Very Rev John Chalmers (described in The Herald as 'the former Head of the Church of Scotland) is saying in an article largely about money (July Life & Work) “so much of what we do is rooted in tradition and convention rather than relevance and necessity and that has to change”. He points to the success of online worship and eschews a return ‘to the old ways’. None of this language reflects the core beliefs and purposes of Christianity. To use the opportunity provided by the lock down to close many churches is a really cynical strategy. It is 121 George Street that has changed the Church of Scotland from being a Christian community to becoming a business corporation manqué. Is there a market in Scotland for this half-hearted Christianity?
A Forum for Congregations is needed. There is little will to form such a body within the Church and no doubt, if it was seriously proposed, it would be argued out and dismissed at General Assemblies. The idea of a body within the Presbyterian system which actually represented the active membership would be a threat to the centralisation which has ruined the Church of Scotland as a Christian Church. Nor is there any great desire in the pews to stand up and be counted. Like the Children of Israel enslaved in Egypt, many prefer the current serfdom and have neither the vision, commitment or energy for the struggle. Nor is there any leadership. There is no market in Scotland for such half-hearted Christianity.
Informal gatherings could begin however throughout the land. The current Presbyteries would rule that these would be ‘illegal’. But they could be voluntary in nature and there is scope for such freedom. The managers greatly fear such a loosening for this would shake the rigid controls which operate at present. The edifice of the Church of Scotland might crumble more visibly than the spiritual decline that has been occurring for decades. The Covid-19 crisis may hasten this outcome.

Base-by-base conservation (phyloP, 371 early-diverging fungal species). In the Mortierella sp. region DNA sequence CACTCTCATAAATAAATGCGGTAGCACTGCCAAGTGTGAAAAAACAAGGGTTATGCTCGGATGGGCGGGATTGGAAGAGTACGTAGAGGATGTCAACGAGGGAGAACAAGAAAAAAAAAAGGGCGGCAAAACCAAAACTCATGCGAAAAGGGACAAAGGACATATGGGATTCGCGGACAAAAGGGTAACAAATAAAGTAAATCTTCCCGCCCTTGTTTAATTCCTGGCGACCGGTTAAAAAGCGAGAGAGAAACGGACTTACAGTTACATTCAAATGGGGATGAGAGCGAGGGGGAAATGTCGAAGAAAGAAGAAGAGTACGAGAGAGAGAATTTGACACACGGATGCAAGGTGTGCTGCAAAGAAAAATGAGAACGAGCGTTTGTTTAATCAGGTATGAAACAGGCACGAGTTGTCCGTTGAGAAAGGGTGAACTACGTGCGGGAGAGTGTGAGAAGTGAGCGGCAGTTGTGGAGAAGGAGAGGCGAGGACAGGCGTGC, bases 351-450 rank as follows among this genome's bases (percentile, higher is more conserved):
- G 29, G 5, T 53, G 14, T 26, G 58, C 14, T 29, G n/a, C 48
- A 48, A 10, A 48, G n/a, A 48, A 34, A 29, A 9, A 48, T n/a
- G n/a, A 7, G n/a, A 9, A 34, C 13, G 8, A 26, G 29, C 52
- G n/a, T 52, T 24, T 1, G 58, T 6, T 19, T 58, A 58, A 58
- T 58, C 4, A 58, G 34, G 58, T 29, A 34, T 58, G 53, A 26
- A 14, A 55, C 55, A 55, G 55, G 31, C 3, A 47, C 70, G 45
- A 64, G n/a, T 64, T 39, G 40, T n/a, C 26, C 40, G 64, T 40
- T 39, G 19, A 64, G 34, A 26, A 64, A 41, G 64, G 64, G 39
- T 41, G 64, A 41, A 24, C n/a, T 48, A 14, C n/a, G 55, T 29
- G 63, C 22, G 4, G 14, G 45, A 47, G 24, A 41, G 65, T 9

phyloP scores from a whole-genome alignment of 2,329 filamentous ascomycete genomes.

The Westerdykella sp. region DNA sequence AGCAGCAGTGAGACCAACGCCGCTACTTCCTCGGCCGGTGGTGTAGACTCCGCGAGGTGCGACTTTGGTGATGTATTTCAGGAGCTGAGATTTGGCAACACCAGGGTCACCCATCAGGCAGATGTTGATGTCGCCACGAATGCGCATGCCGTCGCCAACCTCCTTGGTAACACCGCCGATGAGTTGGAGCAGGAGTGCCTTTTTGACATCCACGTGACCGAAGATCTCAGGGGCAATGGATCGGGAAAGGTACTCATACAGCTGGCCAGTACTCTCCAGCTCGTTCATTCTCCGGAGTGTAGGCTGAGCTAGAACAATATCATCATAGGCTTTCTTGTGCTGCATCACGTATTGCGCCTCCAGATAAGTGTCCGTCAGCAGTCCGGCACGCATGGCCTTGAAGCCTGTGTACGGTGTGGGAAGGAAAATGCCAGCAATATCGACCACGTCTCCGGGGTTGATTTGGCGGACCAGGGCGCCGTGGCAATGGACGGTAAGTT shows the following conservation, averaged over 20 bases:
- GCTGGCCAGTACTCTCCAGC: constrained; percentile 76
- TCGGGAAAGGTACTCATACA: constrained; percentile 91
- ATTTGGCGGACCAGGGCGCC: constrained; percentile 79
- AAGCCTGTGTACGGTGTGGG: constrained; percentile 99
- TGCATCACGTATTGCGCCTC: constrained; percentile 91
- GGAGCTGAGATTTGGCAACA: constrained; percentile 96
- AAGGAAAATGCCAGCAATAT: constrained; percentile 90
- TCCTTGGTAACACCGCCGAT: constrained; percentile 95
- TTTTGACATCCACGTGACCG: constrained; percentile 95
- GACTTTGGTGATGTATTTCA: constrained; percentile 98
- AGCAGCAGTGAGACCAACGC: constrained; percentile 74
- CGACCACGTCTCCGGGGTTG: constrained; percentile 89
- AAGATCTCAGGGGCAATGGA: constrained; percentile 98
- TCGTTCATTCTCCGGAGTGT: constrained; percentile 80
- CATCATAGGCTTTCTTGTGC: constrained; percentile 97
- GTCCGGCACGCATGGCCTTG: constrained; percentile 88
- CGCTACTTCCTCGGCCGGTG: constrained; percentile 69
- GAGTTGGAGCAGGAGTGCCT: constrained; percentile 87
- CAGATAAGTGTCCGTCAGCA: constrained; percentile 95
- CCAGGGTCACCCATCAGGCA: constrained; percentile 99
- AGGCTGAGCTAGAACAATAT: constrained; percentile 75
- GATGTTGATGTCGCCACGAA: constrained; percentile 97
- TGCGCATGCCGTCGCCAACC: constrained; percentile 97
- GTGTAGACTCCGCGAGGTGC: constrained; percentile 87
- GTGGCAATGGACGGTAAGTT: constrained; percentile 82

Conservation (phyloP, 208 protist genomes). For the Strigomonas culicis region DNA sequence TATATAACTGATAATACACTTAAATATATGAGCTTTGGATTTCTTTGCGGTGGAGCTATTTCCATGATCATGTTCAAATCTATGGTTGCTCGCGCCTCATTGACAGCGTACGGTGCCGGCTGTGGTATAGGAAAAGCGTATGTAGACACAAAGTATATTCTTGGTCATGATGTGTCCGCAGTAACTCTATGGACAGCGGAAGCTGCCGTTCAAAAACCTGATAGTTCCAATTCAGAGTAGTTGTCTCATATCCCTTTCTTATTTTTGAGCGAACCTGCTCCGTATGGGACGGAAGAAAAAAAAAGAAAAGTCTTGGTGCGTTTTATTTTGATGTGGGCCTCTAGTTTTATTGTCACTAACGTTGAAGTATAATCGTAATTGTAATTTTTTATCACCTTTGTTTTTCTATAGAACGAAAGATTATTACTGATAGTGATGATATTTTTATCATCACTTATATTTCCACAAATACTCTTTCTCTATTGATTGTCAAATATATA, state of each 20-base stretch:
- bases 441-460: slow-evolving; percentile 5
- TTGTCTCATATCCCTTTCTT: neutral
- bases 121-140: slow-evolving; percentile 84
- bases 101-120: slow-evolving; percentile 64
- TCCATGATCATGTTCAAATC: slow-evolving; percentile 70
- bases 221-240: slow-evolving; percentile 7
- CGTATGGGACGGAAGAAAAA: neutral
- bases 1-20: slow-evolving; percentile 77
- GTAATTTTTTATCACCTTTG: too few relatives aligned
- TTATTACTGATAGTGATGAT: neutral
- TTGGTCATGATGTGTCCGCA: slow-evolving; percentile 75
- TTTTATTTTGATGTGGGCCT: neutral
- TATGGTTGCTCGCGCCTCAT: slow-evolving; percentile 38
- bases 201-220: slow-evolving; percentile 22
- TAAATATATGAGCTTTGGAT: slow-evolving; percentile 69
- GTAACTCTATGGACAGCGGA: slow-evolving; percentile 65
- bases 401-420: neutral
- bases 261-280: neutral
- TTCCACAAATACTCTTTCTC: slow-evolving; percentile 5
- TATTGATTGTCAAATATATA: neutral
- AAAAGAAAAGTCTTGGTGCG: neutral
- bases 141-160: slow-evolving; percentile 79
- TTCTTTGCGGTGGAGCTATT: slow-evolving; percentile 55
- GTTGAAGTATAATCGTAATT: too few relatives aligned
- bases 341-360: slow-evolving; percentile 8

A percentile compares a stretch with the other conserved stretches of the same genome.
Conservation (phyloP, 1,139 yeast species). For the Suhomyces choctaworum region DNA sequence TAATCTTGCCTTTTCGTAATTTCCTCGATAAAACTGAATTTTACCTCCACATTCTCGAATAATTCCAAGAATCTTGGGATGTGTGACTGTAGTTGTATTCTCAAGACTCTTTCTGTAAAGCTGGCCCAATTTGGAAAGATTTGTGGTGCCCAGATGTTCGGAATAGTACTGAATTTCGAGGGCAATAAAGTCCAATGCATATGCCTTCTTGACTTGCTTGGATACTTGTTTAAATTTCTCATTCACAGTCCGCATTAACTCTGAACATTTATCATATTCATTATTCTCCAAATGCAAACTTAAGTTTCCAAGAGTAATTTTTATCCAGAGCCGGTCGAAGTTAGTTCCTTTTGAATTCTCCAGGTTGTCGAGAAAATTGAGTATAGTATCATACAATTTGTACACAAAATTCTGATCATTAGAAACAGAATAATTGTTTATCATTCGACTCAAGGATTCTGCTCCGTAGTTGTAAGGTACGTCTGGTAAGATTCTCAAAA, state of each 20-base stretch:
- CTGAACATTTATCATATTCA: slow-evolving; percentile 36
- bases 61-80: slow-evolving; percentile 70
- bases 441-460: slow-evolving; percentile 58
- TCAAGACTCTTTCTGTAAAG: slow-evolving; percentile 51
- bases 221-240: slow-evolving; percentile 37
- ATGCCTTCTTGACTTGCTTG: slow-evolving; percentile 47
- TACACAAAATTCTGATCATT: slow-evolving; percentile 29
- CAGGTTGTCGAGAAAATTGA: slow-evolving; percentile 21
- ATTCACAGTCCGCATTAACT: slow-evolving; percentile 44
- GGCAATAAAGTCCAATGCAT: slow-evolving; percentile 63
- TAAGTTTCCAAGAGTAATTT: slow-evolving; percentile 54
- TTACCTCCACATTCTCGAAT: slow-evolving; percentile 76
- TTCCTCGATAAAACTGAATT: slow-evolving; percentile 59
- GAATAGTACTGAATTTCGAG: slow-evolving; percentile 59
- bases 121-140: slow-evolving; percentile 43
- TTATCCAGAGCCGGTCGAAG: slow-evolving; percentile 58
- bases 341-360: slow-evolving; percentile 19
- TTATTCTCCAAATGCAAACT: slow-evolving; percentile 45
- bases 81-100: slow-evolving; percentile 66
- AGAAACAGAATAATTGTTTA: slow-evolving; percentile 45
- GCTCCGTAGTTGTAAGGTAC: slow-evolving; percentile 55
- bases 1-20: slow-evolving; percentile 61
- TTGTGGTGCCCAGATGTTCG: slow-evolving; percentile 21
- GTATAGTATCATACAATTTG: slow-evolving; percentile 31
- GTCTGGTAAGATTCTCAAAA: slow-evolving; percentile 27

Can new wine be put into old wineskins? Can new pieces of cloth be sown on to old? The Orthodox family of Churches’ liturgy offers no concessions to western liberalism and yet is growing in attendance and membership. Evangelical and Pentecostal fellowships communicate a clear Christian Gospel and are strengthened in doing so. The Roman Catholic Church no longer offers a consistent message and the middle of the road Churches are confused. A dying church contradicts the Resurrection of Jesus Christ but new forms truly connected to Jesus Christ will certainly live.
We must believe that even if there no market in Scotland for the Church of Scotland’s half-hearted Christianity there remains a market for Jesus Christ centred Christianity. Maybe that is questionable. This may be an apostate age which will bring about the serious diminishing of Christian presence in Scotland. Atheist republican politics may take over in an independent Scotland. The tawdry privileges of the established Church may disappear. But Christianity can never be extinguished because it is based on the resurrection of Jesus. Existential questions will never go away. Courage to proclaim Christian answers is the way forward.